Many methods are currently used to characterize the features of 3D tumor spheroids, including (i) topography, (ii) morphology, (iii) size, (iv) metastatic potential and invasiveness, (v) gene and protein expression, (vi) cell cycle patterns and (vii) cellular organization of cancer cells. These approaches have also been used to describe the influence of 3DS and cell death on anticancer therapies [32].
Different techniques have been explored for the establishment of histological analysis of 3D tumor spheroids, such as optical and electron microscopy, flow cytometry and Western blotting, ultraviolet–visible spectroscopy (UV/Vis) and fluorescence spectroscopy, UV/Vis and fluorescence spectroscopy, multi-photon microscopy, and confocal laser microscopy (Figure 2).

4. Use of 3D Spheroid Models to Investigate Different Cancers

The intricate microenvironment in which malignant cell reside is essential for the progression of tumor growth. The biochemical as well physical properties of TME are necessary for the proliferation, metastasis, and invasion of cancer cells. Consequently, it is essential to ascertain how malignant cells interact and communicate with supporting tumor-associated cells like endothelial cells, immune cells, macrophages, and fibroblasts. Three-dimensional spheroid models are commonly used to explore the complicated mechanisms behind cancer progression because they simulate the stromal milieu and multicellular structure of an in vivo tumor. Compared to 2D systems and animal models, the 3D spheroid model delivers more accurate information regarding tumor features, drug discovery, cell–cell interactions, and the metabolic profile of cancer cells [33].
In the following paragraph, we will describe a few recent applications of 3D spheroids in cancer research, analyzing the most representative publications.

4.1. Prostate Cancer

Prostate cancer (PCa) is a leading cause of death among men worldwide. The 3D cell cultures allow the functions of living tissue to be mimicked and provide essential information coded in tissue architecture. The crucial role of epithelial–mesenchymal transition (EMT) has been considered in cancer development [34,35].
Regarding the cell lines used for 3D models of prostate cancer, Xu et al. [36] designed a porous chitosan-alginate (CA) scaffold for tissue engineering and analyzed the impact of scaffold stiffness on 22Rv1, PC-3, and C4-2B cell lines. CA scaffold is a 3D culture technology that facilitates phenotypic expression and PCa development with long-lasting scaffold stiffness, mimicking the metastatic advancement phase. 22Rv1 and C4-2B cells (androgen receptor positive) developed multicellular spheroids, while PC-3 cells (androgen receptor negative) formed only clusters.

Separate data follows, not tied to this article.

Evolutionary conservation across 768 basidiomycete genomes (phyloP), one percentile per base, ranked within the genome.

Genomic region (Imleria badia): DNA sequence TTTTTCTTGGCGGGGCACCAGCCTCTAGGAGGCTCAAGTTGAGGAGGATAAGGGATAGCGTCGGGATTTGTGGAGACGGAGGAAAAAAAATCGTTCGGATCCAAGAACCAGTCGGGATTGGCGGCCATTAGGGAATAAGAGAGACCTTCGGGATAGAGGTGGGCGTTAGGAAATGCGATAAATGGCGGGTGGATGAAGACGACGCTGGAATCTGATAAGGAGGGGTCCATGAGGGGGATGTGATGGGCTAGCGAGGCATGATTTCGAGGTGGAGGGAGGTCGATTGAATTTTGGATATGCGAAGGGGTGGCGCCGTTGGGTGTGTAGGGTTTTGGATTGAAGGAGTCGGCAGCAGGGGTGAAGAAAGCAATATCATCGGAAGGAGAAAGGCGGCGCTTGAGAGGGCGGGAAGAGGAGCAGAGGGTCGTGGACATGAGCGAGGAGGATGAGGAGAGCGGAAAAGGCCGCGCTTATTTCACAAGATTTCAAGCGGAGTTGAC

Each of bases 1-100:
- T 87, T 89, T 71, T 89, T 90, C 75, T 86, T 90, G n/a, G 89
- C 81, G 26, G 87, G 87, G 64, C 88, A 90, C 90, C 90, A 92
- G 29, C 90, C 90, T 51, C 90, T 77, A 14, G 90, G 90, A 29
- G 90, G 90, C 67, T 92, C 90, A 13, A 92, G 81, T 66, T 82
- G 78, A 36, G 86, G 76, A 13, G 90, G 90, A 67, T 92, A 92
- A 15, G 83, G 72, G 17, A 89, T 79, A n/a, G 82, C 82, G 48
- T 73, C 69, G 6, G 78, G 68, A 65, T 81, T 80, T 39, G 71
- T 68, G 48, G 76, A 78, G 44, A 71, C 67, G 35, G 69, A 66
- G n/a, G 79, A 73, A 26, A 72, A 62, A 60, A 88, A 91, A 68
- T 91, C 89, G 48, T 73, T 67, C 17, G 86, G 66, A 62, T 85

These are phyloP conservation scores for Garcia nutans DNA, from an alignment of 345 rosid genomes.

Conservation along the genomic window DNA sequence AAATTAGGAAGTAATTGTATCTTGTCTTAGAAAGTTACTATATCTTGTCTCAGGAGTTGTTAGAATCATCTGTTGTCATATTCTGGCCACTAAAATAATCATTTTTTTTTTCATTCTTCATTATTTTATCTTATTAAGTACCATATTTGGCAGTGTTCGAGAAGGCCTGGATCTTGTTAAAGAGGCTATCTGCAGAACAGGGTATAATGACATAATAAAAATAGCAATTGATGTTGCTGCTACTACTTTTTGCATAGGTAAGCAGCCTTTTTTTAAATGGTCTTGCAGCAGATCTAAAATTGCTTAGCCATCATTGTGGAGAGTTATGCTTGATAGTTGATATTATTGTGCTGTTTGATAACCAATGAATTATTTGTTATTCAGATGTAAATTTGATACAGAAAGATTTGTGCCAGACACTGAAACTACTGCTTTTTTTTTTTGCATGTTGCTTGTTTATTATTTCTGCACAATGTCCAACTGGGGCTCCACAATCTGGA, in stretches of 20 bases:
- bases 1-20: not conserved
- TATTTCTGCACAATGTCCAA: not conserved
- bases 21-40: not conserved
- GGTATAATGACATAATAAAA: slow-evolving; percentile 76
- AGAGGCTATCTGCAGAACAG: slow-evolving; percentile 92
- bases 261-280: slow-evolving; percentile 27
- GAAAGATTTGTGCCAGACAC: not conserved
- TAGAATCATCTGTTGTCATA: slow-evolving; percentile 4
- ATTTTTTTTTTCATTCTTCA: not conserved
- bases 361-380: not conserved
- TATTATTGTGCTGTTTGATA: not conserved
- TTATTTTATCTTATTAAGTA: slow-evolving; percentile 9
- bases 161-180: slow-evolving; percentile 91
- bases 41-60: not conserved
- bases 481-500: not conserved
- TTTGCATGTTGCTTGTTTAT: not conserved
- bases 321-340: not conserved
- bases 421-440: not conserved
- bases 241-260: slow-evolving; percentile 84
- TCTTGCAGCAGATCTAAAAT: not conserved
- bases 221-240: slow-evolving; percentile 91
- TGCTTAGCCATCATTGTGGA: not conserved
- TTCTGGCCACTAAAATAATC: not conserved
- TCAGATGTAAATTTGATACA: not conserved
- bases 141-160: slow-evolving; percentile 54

To design a chemotherapeutic screening tool, PCa cells were co-cultured with fibroblasts. Along this line, Fontana et al. [37] explored the impact of the 3D structure on the development of some primary EMT markers in cultured human DU145 and PC3 cells in 2D monolayers or 3D spheroids. Authors found that several EMT markers, like E-cadherin, are more expressed in 3D spheroids than in 2D monolayers.
This finding helps to understand the role of EMT in PCa and indicates that a 3D model of cell culture may provide further knowledge in cancer biology.

4.2. Liver Cancer

The use of 3D spheroid culture of hepatocellular carcinoma (HCC) cells is promising for understanding tumor–TME interactions and the mechanistic details of chemotherapeutic resistance [38].
Hepatic carcinoma-derived cell lines, like HepG2, C3A, HepaRG, and HuH6, are widely used due to their unlimited growth, availability, and high reproducibility of results. For a better understanding of genotoxicity, Stampar et al. [39] developed a HepG2 3D spheroid model and analyzed the mRNA expression profile of genes coding for cell proliferation, drug-metabolizing enzymes, transporters, and liver-specific factors. The findings showed a time-dependent reduction in cell proliferation, with cell division arrested in both the non-proliferating and proliferating phases of the cell cycle. Furthermore, the spheroids showed improved liver-specific activities as well as substantial physiological significance regarding gene expression of hepatic markers and metabolic enzymes.
The main message is that the initial cell density for spheroid formation is essential in order to produce spheroids with viable dividing cells, a prerequisite for investigating the adverse geno-/toxic effects.
In conclusion, HepG2 3D spheroid models provide a reliable assessment of the genotoxic activity of chemicals and may provide an alternative to animal models.

4.3. Breast Cancer

Triple-negative breast cancer is a highly aggressive form of breast cancer with few therapeutic options since it lacks estrogen and progesterone receptors as well as human epidermal growth factor receptor 2 (HER-2). Altered metabolic pathways are one of the hallmarks of breast cancer, while the concentration of nutrients plays a significant role in the metabolic process of cancer cells.